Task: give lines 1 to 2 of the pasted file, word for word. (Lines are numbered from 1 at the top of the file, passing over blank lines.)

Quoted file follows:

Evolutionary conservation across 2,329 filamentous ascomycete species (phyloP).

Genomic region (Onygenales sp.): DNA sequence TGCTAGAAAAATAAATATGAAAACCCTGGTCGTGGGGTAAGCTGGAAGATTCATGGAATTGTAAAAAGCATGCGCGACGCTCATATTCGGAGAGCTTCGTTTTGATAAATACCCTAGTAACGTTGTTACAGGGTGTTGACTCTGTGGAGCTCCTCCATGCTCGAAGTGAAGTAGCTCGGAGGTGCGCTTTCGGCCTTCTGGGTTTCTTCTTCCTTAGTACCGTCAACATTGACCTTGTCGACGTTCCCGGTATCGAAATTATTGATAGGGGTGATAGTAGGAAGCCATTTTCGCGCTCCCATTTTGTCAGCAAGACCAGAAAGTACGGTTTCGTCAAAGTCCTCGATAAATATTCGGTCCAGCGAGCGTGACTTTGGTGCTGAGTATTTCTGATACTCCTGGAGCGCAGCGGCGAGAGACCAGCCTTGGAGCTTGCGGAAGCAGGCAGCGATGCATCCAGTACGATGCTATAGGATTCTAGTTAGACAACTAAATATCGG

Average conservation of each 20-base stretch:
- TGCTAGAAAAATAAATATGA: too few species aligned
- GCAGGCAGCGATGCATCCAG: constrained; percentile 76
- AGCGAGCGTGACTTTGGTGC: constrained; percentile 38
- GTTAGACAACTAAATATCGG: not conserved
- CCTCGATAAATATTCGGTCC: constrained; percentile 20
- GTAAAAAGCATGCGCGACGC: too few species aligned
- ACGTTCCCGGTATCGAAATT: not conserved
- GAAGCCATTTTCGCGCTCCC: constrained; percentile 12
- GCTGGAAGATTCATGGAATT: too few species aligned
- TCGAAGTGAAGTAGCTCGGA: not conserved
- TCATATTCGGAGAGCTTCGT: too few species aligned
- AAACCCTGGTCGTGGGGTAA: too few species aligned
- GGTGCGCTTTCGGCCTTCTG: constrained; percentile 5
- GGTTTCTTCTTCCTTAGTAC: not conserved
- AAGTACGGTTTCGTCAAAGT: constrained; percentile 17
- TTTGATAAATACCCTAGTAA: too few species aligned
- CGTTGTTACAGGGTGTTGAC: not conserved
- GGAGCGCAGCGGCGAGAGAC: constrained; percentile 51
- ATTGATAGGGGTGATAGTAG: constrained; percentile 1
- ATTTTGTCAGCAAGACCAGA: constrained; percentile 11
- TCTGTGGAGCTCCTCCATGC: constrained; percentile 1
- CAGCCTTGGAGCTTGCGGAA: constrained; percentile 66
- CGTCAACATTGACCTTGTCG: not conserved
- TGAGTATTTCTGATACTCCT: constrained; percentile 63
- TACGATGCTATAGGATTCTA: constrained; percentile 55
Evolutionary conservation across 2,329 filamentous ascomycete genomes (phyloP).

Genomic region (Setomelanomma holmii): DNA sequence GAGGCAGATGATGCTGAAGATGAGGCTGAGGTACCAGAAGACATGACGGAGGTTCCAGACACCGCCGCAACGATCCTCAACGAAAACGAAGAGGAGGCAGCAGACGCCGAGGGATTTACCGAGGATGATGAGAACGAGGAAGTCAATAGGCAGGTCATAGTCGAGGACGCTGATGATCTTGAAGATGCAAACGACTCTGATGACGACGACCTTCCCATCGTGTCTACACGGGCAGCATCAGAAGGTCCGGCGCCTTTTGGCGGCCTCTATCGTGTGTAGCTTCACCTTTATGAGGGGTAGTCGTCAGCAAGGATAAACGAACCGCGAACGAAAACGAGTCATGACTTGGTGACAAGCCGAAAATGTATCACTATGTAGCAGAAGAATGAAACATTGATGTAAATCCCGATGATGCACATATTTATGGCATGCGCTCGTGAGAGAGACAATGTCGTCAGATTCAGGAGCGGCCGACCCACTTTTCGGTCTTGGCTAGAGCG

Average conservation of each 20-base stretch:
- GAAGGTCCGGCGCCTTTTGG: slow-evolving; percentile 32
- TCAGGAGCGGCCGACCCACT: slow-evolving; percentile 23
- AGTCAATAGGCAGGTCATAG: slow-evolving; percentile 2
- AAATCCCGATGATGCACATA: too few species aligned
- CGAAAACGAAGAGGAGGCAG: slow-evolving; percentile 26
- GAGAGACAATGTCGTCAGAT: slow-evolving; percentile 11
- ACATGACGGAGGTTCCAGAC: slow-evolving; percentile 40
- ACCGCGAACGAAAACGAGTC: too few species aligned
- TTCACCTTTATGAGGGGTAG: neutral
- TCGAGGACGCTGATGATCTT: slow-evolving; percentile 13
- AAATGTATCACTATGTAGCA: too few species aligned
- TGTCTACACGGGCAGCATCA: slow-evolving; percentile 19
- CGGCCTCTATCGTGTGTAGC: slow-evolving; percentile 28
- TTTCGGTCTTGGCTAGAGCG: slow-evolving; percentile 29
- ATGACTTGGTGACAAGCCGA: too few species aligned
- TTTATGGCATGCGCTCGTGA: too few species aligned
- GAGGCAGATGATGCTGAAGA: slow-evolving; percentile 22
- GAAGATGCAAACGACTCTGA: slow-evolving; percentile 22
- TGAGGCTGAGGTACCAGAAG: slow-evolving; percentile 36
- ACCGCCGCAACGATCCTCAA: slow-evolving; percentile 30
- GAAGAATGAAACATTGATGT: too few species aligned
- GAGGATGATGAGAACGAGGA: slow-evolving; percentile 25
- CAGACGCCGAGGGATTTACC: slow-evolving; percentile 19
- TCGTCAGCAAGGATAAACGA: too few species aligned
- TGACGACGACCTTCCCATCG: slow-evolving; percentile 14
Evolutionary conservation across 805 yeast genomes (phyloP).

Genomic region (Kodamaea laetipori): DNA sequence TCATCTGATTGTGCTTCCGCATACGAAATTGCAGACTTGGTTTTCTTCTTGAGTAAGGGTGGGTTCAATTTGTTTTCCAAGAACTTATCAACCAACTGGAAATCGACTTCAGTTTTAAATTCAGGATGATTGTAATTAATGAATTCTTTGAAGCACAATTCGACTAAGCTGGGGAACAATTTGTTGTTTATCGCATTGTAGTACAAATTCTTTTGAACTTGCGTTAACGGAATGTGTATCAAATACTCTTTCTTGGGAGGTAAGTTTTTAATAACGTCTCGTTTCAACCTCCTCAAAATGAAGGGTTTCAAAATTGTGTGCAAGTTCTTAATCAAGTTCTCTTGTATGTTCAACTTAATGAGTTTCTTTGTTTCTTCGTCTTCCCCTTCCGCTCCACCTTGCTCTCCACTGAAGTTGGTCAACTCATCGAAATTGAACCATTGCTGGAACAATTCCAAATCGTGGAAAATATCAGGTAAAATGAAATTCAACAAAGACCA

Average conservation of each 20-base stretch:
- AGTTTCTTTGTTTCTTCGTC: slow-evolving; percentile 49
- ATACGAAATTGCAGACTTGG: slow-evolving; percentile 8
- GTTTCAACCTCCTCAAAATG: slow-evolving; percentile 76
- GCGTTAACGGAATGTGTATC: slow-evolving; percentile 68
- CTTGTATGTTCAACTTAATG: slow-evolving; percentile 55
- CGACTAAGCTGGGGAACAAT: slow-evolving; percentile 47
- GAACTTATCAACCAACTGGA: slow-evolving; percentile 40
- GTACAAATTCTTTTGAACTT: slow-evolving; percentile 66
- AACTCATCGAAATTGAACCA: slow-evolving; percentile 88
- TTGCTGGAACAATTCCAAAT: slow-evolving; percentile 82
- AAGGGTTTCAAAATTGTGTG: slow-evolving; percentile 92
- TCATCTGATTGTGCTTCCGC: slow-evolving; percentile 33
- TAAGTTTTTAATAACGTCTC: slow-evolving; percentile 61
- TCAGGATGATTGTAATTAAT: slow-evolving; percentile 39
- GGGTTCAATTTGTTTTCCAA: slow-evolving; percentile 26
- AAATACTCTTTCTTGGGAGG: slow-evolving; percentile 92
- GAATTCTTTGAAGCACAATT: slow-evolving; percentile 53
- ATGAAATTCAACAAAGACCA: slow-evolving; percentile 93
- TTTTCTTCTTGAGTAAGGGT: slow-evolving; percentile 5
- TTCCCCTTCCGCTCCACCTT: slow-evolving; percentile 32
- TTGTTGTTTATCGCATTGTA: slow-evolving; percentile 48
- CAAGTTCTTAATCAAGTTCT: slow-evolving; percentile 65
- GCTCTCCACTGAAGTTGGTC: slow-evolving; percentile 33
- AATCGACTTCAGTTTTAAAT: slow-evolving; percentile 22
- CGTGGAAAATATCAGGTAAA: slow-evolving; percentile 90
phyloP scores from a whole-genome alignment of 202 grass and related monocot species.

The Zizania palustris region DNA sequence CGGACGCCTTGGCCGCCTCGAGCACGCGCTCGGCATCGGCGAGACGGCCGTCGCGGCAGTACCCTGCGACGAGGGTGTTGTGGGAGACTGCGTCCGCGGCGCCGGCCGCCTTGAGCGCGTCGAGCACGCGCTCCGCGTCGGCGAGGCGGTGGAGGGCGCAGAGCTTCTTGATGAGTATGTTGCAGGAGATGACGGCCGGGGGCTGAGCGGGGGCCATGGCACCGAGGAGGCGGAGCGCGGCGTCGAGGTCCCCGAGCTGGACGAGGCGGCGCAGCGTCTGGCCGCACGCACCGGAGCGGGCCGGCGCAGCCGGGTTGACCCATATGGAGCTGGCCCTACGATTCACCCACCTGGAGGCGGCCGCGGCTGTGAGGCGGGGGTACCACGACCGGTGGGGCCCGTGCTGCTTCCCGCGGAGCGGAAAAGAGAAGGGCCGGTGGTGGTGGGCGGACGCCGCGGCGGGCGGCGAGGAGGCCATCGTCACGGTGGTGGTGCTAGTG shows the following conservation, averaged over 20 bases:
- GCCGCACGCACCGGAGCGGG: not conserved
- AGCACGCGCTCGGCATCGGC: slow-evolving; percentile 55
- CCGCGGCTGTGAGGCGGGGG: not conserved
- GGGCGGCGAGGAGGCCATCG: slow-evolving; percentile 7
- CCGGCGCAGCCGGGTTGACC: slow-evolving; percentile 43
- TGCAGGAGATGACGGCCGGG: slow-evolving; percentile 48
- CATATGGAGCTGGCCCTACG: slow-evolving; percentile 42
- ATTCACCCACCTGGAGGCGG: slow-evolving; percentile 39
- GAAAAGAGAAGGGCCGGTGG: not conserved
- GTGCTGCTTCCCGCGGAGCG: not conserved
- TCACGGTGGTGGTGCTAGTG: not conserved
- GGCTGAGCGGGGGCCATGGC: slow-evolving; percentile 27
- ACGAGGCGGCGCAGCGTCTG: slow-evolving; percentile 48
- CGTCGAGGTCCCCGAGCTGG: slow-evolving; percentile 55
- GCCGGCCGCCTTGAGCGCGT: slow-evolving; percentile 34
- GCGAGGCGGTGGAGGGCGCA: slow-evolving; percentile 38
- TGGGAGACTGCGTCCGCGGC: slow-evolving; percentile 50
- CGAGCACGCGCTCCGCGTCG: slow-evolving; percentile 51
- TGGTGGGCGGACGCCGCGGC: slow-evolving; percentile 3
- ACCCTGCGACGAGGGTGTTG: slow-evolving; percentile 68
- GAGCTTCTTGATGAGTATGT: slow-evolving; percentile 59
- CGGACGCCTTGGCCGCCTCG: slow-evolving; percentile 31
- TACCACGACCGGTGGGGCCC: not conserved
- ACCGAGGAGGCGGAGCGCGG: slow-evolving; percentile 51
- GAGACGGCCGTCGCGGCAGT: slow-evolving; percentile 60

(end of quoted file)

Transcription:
Evolutionary conservation across 2,329 filamentous ascomycete species (phyloP).

Genomic region (Onygenales sp.): DNA sequence TGCTAGAAAAATAAATATGAAAACCCTGGTCGTGGGGTAAGCTGGAAGATTCATGGAATTGTAAAAAGCATGCGCGACGCTCATATTCGGAGAGCTTCGTTTTGATAAATACCCTAGTAACGTTGTTACAGGGTGTTGACTCTGTGGAGCTCCTCCATGCTCGAAGTGAAGTAGCTCGGAGGTGCGCTTTCGGCCTTCTGGGTTTCTTCTTCCTTAGTACCGTCAACATTGACCTTGTCGACGTTCCCGGTATCGAAATTATTGATAGGGGTGATAGTAGGAAGCCATTTTCGCGCTCCCATTTTGTCAGCAAGACCAGAAAGTACGGTTTCGTCAAAGTCCTCGATAAATATTCGGTCCAGCGAGCGTGACTTTGGTGCTGAGTATTTCTGATACTCCTGGAGCGCAGCGGCGAGAGACCAGCCTTGGAGCTTGCGGAAGCAGGCAGCGATGCATCCAGTACGATGCTATAGGATTCTAGTTAGACAACTAAATATCGG